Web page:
Buckle yourselves in: Fat Freddy’s Drop are in town for WOMADelaide and a bunch of headline dates this March. The Kiwi collective returned in mid-2018 with the single, ‘Trickle Down’, their first release since 2015’s Bays LP. Atop a pulsing electronic groove, ‘Trickle Down’ laments corporate greed and prevailing economic imbalances. Band founder, beatmaster and producer, DJ Fitchie aka Chris Faiumu, tells us there’s more new stuff coming in 2019.
“At the conclusion of this upcoming Australian tour our rough plan is to race back [to New Zealand] and finish this album that we’re currently working on in two or three months,” he says. “A lot of work’s been done already. A good three months of solid work and we should arrive at a new album. And then we’ll start touring it in Europe in November.”
Proud inhabitants of Wellington, New Zealand, Fat Freddy’s Drop introduced their dub reggae sound on 2001’s Live at the Matterhorn recording. The septet’s studio debut, Based On a True Story, appeared in 2005 via their own label, The Drop. That album set the standard for each subsequent release by debuting at number one in NZ and staying on the charts for several months.
The band’s four-album catalogue represents a willingness to experiment and keep pushing into new ground. Bays, for example, encompasses a broad range of influences, from the house influenced ‘Cortina Motors’, to the deep reggae of ‘Slings & Arrows’ and the seaside soul number ‘Makkan’.
“Bays was a bit of a change of direction for us and one that I’m fully up for,” says Faiumu. “It had more of a deeper electronic vibe, still maintaining a lot of the similar instruments that we have but also introducing [new elements].”
Along with remaining a completely independent entity, the band run their own studio in Wellington. Access to this space has a crucial impact on the creative process.
“It’s not a commercial studio, but it’s got a lot of very good gear that’s in many ways of commercial quality,” Faiumu says. “I don’t really do any other work for anyone else; it’s just really having a bunch of nice toys to write with. To me it’s always been about maintaining the studio and filling the studio with more things – staying up to date with the technology in music production and recording.”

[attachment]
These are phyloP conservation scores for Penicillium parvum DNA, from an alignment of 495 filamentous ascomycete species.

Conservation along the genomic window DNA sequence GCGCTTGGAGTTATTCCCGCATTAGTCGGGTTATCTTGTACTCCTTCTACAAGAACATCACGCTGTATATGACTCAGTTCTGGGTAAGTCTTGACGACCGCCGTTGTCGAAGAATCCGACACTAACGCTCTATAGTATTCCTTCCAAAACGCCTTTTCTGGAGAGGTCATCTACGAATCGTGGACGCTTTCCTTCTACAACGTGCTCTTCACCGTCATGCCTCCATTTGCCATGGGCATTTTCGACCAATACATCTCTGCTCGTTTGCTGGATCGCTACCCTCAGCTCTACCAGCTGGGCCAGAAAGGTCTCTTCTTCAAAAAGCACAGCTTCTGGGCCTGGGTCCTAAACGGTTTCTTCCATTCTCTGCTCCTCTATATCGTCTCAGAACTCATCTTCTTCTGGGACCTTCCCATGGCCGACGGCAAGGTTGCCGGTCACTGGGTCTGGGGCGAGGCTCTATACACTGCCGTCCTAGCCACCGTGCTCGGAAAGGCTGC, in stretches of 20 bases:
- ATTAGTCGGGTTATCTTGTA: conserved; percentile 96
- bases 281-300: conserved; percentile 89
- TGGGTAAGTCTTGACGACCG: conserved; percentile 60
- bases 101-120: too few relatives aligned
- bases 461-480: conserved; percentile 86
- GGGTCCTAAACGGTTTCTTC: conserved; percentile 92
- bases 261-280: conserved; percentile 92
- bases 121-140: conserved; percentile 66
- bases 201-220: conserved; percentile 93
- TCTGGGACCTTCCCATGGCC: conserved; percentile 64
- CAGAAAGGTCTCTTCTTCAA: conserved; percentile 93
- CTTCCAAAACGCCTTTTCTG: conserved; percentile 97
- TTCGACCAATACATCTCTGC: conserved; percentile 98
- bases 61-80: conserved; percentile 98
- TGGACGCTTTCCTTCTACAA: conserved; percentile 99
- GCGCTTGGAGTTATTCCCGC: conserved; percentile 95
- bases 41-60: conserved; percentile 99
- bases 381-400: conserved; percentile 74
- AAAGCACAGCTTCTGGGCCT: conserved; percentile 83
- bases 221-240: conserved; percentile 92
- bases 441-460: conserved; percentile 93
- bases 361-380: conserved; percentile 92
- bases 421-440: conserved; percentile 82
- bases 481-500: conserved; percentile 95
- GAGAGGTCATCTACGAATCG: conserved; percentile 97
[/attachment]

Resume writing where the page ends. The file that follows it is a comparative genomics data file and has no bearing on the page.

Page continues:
Faiumu’s utilisation of the iconic Akai MPC2000XL plays a major role in generating Fat Freddy’s Drop’s distinctive sound. He runs two MPCs during live shows, one providing the primary drum beat and the other adding extra percussion and melodic samples. The MPC significantly features in the creative process too, along with a mixture of analogue and digital recording gear.
“We record into Pro Tools, but a lot of the audio that’s hidden into Pro Tools is analogue,” Faiumu says. “I’ve got a nice old Trident mixing console, so I mix outside of Pro Tools in a more analogue work flow. But we’re not silly about it. We use whatever’s necessary to get the job done. Sometimes that does involve a lot of digital gear.”
The band’s upcoming fifth album will delve deeper into the electronic sphere, thanks in part to the acquisition of some shiny new toys.
“Where the gear is at the moment, a lot of stuff has been re-released and re-issued at affordable prices,” Faiumu says. “Moog is coming out with a whole bunch of gear. Roland has just recently reissued most of their initial drum machines and synthesisers in what’s called a Boutique series. They’re much smaller than the original but it’s almost just as good.
“A few of us in the band can’t get enough of analogue synths. So they’re playing a big part on the palette and the writing and the music.”
There was a lengthy gap between the first three Fat Freddy’s albums – Based On a True Story, Dr Boondigga (2009) and Blackbird (2013) – but just two years separated Blackbird and Bays. But while the band members share an intuitive bond, the songwriting process remains an exercise in patience.
“There isn’t really one way that we’ll kick things off, but often it is an idea or a sample or a combination of a few chords and putting them into a sampler and then launching off from that. Our writing process at the moment really is to set up in the studio all together, play for hours and then go through the painstaking process of going through the hard drive after that and trying to find some gold.
“Most of the time it’s pretty obvious what is the gold. It is just the hard work of a few having to sift through and listen to and accumulate the good bits and then put them aside, chuck them in the sampler and kick off again with another session.”